As I mentioned in my last blog, I recently spoke with a number of journalists about their preferences in receiving information from organisations, and some of their likes and dislikes.
One thing that became apparent is that there are still a number of people and organisations – including, unfortunately, public relations practitioners who should know better – approaching “exclusives” in a very cavalier way.
Clearly, from what journalists say, people don’t understand how exclusives work and, as a result, annoy the journalists. They don’t appear to be giving any thought to either long-term relationships, or the immediate needs of journalists’ deadlines and other priorities.
The following comments apply to journalists I deal with in the financial services, personal finance and investment areas. Dealing with journalists in other areas, such as the leaky world of politics, may require different approaches.
One example is the exclusive that isn’t – giving information to a journalist as an exclusive but soon afterwards distributing it to others whose publications come out earlier.
Giving an “exclusive that isn’t” is very counter-productive to both the journalist getting the exclusive and those who get the release. It can make journalists wary of using information from the organisation or individual in the future, as they won’t be sure that they have been given the story in a timely manner or that the ‘juicy bits’ haven’t been reserved for someone else.
Generally it’s worth working on the premise that if you give an exclusive you can’t expect anyone else to use the same story. And if you do give an exclusive to one journalist, he or she has the right to expect it won’t appear anywhere else before they can use it.
Even giving an exclusive to a weekly, and then trying to ‘stagger’ distribution to suit different deadlines is dangerous. It can be just a little bit too clever and those who try this will usually end up coming to grief – especially in these days of e-newsletters.
Clients are often genuinely surprised when I point out that giving an exclusive means it is unlikely anyone else will use the story – and if they do they’ll look for a new angle which could be negative.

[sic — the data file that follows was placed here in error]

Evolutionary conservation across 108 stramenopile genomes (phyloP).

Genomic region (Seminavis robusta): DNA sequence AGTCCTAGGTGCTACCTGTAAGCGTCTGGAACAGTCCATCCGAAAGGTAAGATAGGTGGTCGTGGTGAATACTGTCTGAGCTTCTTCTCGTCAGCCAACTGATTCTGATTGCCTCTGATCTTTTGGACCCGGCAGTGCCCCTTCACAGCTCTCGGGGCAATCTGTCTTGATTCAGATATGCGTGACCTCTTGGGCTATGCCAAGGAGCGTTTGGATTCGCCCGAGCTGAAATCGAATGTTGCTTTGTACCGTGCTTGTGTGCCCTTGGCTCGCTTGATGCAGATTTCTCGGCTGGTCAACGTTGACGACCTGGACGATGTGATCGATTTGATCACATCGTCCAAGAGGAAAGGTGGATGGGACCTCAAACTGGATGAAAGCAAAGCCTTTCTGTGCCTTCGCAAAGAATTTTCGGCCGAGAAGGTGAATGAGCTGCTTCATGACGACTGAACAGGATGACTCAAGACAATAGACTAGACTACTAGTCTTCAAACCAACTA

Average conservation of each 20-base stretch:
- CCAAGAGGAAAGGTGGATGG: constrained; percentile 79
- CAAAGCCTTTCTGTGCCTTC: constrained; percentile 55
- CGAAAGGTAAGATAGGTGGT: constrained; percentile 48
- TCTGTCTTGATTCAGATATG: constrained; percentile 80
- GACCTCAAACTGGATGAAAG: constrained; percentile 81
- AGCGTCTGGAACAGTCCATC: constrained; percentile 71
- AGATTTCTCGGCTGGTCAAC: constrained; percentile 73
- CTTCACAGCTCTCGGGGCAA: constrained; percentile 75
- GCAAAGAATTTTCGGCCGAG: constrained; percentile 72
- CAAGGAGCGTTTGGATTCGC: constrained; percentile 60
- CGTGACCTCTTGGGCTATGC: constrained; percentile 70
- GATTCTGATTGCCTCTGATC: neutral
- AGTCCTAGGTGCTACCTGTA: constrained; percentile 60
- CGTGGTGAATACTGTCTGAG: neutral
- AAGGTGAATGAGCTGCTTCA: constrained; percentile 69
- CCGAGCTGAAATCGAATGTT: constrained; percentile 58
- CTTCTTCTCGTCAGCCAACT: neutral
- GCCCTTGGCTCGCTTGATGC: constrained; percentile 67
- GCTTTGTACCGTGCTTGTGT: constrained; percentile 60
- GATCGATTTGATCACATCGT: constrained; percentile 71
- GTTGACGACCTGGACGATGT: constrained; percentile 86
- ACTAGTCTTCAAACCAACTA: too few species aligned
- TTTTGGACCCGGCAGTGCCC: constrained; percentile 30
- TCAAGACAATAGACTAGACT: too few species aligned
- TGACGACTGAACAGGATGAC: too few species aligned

Basically, journalists will always use a story they think is important to their own audience, but don’t expect them to be helpful or write any more than they need to if they think you favour others.
Journalists are also unlikely to be impressed when they’re offered an exclusive which is really a weak story that probably wouldn’t get a run if distributed as a media release. They are not so easily fooled. And journalists talk to each other so they often know when some-one is hawking an “exclusive” around.
A story shouldn’t be promised to a particular journalist in the future “when the deal is finalised” as a way of getting them to hold off on an embarrassing leak if you always intend to send it out as a general release.
Sometimes there are regulatory reasons it has to be announced more widely (eg an ASX listed company), or there’s another party involved. So be careful with promises you can’t keep. In journalists’ eyes none of these reasons matter, and it’s the promise that’s the important thing.
A similar issue is the “accidental exclusive” – when someone mentions a forthcoming announcement to a journalist in general conversation, leading the journalist to think he or she will have the story as an exclusive when the time comes.
This can result in an annoyed journalist because a general release goes out, or other journalists being annoyed that preferential treatment has been given to a competitor.
Executives don’t always seem to realise that to a journalist, being told “I’ll make sure you get it first” is, to them, the same as promising an exclusive.
Another mistake organisations and their media people can make is when they get a call from a journalist developing a story and thinking to themselves “that’s a good idea – let’s do a release on that”.
If a journalist is onto the story first, then they deserve first go at it. Sometimes it’s possible to “do a deal”, especially if there’s been a leak or it’s an announcement that the organisation was about to make, but the journalist concerned deserves respect.
There are publications, and individual journalists, who insist that they won’t use information unless it is guaranteed as an exclusive.
Sometimes this is true; other times it may be that the journalist is trying to put a bit of pressure on to get favourable treatment.
The reality is that if it is a good story, it is in the journalist’s own interests to use it. And if it’s a good story, it is usually in the organisation’s interest to get it used widely.
There is always a place for the occasional exclusive in any ongoing program – for instance, to try to get certainty that a story will appear in a particular publication in a set time-frame for some good reason.
Working out the best distribution approach to suit long-term image building aims as well immediate circumstances and needs, is an important part of any announcement strategy.
As a general rule, if you play straight with journalists then they’ll play fair with you. Treat everyone equally and you reduce the risk of getting someone offside, or even hostile. It’s rarely worthwhile taking a short-term view, and it’s usually best to think of building ongoing coverage, not just a mention tomorrow.